Frederick Hutson: Exactly. So you went on it and you post a job and we got that first person and I was looking for someone that I can just talk plain English to because once again, I didn’t know the speech. Now I can speak fluent developer talk. But at the time I couldn’t, right. So I had to hire someone. I can just speak in plain English and say, “Hey, this is what I’m trying to accomplish, what I’m trying to build.” And then they can convert that into functional specs that an engineer can use to actually build something that is pretty close, if not exactly what you want. Because there’s always a disconnect a lot of times between the business parties and the engineering team or the design side of the house in engineering teams, a lot of times it disconnects between the two. But we had somehow figured out how to get the product built, Alfonso and I. And I was watching CNN one day and then CNN special “Black in America” came on and it was talking about the NewMe Accelerator. At the time I didn’t know what accelerator was. I’d never heard of an accelerator. We had talked to a couple of people in Tampa about an investment, but there was like…
Jamarlin Martin: Florida.
27:51 —Frederick Hutson: Yeah. It was like, what tech? What do you have any assets? I was like, what assets, it’s software? Right.
Jamarlin Martin: At least, I know at this time Florida would be super low on tech and high on crazy.
Frederick Hutson: They don’t understand. They just don’t get it. Right. So I almost started to give up on it and we were just focused on making revenue. Right? So then I saw this thing and it was talking about Silicon Valley and I was like, what the hell is that? And then I started reading about it and Google and I was like, “Yo, there is a place where they embrace this and give people money if you have a tech business?” I think we kind of qualify as a tech business. So I started applying to all of them that I could find. I applied to Y Combinator. I applied to Techstars. I applied the NewMe Accelerator. I apply to everyone that I could find an application for. I even found one, I forget the name of it, they’re gone now. But there was one in Tampa that I even applied to. Right? They all said no. A few months rolled around, the next class was coming out. I did the same…
Jamarlin Martin: Did they ever give you feedback? Any of them?
Frederick Hutson: No, they would just say, no, we didn’t accept you, they’ll let you down softly, keep pushing, you’re doing a great job, but whatever.
Jamarlin Martin: I got to think they’re thinking the market’s not big enough. This is just some off the wall shit. Go ahead
Frederick Hutson: So then the second go around we got a response from NewMe and it was maybe two or three weeks before the class was about to start. And at the time I’m on probation, I’m not allowed to leave the state. So I pick up and I leave. And I said, “I’ll just figure out the rest later.” And I’m like, man, I hope I don’t get stopped, I hope I didn’t get pulled over cause I’m violating my probation, they going to send me right back to jail. So I get out to San Francisco to start the program. And then I would be in a program and I’d shoot back to Florida so that I could be around if the probation came around. Eventually I sent the letter of acceptance that we were getting into this program and I sent it to the probation officers and they gave me approval to travel and while I was in the accelerator I was the only person that had the probation officer showing up at the damn accelerator house. And the other guys are looking at me like, “Who the hell is this coming flashing a badge and stuff around.” But that was just a part of what I had to go through. So, long story short, as we went through that program, at the end of it, we were the only company that had a tangible working product with customers and was making money every day. And it wasn’t because we knew that that was important to have, because we didn’t know anything different. We didn’t know that. We thought that was the norm.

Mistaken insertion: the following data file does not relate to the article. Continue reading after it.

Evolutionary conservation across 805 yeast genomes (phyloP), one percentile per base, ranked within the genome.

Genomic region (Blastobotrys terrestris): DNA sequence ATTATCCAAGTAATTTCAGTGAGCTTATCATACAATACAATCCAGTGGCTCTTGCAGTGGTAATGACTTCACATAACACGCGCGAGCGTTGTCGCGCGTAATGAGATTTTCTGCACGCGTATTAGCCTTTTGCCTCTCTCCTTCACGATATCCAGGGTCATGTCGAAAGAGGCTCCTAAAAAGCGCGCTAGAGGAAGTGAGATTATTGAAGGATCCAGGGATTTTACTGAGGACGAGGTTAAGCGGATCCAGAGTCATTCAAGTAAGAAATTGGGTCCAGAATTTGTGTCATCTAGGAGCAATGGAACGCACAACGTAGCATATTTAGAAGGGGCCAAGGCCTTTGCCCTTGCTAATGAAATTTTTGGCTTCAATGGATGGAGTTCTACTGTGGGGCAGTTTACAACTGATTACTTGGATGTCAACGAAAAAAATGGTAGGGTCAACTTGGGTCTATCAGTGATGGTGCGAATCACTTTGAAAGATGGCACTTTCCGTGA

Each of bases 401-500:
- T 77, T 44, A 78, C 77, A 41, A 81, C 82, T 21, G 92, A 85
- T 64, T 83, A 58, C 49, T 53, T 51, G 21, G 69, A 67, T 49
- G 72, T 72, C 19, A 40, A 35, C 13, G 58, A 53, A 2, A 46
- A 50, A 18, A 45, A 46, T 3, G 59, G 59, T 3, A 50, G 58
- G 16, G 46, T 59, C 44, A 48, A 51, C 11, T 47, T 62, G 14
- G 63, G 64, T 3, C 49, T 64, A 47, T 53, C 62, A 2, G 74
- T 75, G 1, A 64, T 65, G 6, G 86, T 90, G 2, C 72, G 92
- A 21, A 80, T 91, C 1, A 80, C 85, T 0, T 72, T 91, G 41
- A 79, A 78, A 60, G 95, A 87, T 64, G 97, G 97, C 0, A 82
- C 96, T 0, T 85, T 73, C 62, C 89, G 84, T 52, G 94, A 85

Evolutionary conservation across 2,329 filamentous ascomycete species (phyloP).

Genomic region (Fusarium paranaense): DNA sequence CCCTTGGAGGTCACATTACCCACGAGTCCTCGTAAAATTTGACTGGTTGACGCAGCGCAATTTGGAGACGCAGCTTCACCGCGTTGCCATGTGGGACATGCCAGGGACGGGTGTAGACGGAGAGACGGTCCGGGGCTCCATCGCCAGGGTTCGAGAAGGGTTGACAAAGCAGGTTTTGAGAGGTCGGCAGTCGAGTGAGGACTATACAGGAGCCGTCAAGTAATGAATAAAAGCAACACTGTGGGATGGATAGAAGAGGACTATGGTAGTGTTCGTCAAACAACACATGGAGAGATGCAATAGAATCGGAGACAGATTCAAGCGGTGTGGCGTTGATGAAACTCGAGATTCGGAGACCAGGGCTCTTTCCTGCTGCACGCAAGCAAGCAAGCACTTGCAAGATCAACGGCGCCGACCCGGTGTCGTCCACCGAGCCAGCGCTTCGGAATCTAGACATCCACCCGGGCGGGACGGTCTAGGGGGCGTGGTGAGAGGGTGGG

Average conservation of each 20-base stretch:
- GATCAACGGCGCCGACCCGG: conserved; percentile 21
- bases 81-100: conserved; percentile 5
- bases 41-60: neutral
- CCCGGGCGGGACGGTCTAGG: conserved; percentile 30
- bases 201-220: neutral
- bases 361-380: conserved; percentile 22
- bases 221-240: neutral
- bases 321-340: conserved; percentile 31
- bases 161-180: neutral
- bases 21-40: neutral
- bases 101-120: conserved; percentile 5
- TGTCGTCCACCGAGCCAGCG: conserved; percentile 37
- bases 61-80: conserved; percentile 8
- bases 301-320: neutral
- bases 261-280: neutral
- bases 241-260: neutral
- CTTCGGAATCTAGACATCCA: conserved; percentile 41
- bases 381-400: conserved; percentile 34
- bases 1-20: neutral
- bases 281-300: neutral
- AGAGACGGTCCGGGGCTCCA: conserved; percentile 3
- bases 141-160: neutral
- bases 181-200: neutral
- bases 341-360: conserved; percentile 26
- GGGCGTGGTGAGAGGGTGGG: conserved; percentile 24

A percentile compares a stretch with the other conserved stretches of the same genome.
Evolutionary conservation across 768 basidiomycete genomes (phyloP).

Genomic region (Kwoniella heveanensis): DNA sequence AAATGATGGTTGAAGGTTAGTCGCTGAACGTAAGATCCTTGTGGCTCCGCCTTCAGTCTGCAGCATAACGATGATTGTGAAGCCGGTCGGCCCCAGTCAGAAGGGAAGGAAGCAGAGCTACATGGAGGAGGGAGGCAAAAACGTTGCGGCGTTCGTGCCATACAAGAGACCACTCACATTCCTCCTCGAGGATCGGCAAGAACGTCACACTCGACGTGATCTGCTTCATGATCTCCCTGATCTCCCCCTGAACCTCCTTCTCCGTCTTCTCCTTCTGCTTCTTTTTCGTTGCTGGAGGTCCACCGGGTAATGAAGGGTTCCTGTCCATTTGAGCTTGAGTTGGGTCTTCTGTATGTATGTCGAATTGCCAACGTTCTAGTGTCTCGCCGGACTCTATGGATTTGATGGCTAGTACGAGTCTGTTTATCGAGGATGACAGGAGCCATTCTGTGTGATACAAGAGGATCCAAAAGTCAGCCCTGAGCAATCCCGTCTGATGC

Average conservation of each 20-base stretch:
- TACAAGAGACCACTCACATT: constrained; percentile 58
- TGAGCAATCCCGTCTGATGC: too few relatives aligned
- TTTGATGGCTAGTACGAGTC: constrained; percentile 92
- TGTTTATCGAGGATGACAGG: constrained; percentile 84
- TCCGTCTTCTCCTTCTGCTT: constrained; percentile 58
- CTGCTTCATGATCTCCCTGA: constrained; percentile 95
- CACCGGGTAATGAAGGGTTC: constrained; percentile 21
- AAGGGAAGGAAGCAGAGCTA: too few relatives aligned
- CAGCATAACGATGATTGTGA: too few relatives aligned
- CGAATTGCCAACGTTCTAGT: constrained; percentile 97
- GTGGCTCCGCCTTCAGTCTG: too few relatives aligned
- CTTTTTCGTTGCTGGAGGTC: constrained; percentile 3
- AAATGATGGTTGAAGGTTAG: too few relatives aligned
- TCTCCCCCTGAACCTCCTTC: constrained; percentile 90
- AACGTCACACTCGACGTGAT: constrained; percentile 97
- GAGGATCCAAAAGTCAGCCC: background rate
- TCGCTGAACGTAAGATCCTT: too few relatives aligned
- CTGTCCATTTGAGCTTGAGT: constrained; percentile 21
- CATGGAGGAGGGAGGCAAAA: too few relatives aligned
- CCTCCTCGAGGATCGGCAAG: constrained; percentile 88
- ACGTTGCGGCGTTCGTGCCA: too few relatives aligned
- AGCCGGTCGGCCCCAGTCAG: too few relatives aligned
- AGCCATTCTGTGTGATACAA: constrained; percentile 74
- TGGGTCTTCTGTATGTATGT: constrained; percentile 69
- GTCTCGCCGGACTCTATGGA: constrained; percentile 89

Jamarlin Martin: You didn’t know like, Hey, I’m just trying to get in a situation. I can lose money for seven years.
30:27 —Frederick Hutson: Exactly. So we just were doing what we thought we had to do. And basically, when it was time for Demo Day and was time to talk to the first batch of investors that they introduced us to, we stood out because we knew what our customer acquisition costs were, we knew what our revenue per day was. We knew what our growth rates from week to week was. So we knew what those things were. It validated that at the bare minimum, if people didn’t understand what we were doing because they’d never heard it before because most investors, after they said, “We’ve heard just about every variation of every type of pitch in the world. We haven’t heard anybody talk about anything remotely close to this market.” We were one of the very first companies to even talk about doing what they’re starting to call justice tech and all this kinds of stuff now. There wasn’t a thing then. So people had to at least pay attention to us because we had tangible numbers and a lot of what we considered our peers, not necessarily in the class, but just a new company starting out. A lot of them didn’t have customers. A lot of them didn’t have revenue and things like that. And we had that, right? So a lot of them didn’t have a customer acquisition strategy that worked. So people had to pay attention to us at that point. And that’s how we were able to secure our first million dollars in seed funding.
Jamarlin Martin: This is part one. Tune into the next episode for part two. Thanks everybody for listening to GHOGH. You can check me out @JamarlinMartin on Twitter and also come check us out at Moguldom.com. That’s M O G U L D O M.com. Be sure to subscribe to our daily newsletter. You can get the latest information on crypto, tech, economic empowerment and politics. Let’s GHOGH!
Episode 52, Part 2
Part 2. Jamarlin talks to tech attorney and diversity strategist Bärí Williams about the growing gap in big
e growing gap in big tech regulations between the U.S. and E.U., and why Democrats have been slow in bangin’ against Silicon Valley greed compared to Wall Street greed in 2008. They also discuss reparations and artificial intelligence being weaponized against Black people.
Jamarlin talks to tech attorney and diversity strategist Bärí Williams about her experience working at
her experience working at Facebook and whether Trump could be talking about Sen. Cory Booker when he claims he could blackmail a U.S. Senator. They also discuss some criticism of Sen. Kamala Harris that is “out of pocket.”